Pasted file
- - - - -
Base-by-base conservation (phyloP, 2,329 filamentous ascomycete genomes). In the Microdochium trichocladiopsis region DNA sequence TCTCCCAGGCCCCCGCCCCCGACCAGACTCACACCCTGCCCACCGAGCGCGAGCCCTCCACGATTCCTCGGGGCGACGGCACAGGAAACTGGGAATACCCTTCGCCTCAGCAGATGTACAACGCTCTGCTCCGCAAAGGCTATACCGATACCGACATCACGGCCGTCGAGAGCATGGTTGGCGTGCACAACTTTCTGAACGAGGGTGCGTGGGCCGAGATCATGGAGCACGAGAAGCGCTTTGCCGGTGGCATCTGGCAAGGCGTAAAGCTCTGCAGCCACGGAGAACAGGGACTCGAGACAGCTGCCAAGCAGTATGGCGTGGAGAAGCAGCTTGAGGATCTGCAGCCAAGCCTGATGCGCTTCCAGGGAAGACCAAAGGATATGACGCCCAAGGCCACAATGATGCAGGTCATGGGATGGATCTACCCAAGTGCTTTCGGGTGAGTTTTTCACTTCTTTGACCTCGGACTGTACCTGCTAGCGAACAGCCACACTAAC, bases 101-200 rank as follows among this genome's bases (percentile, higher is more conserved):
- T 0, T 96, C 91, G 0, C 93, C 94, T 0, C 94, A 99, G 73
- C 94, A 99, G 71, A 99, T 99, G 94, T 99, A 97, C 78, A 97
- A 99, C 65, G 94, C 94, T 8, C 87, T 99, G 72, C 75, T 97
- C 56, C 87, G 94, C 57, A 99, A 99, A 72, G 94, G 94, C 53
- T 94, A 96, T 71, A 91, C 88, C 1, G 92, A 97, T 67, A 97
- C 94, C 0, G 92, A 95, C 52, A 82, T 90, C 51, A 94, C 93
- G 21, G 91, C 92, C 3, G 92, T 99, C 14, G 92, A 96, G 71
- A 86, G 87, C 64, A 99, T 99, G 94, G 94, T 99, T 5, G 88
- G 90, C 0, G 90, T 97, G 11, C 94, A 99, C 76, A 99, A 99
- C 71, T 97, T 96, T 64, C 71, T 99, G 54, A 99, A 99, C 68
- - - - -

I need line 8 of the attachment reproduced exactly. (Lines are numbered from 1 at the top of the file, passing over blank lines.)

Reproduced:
- G 21, G 91, C 92, C 3, G 92, T 99, C 14, G 92, A 96, G 71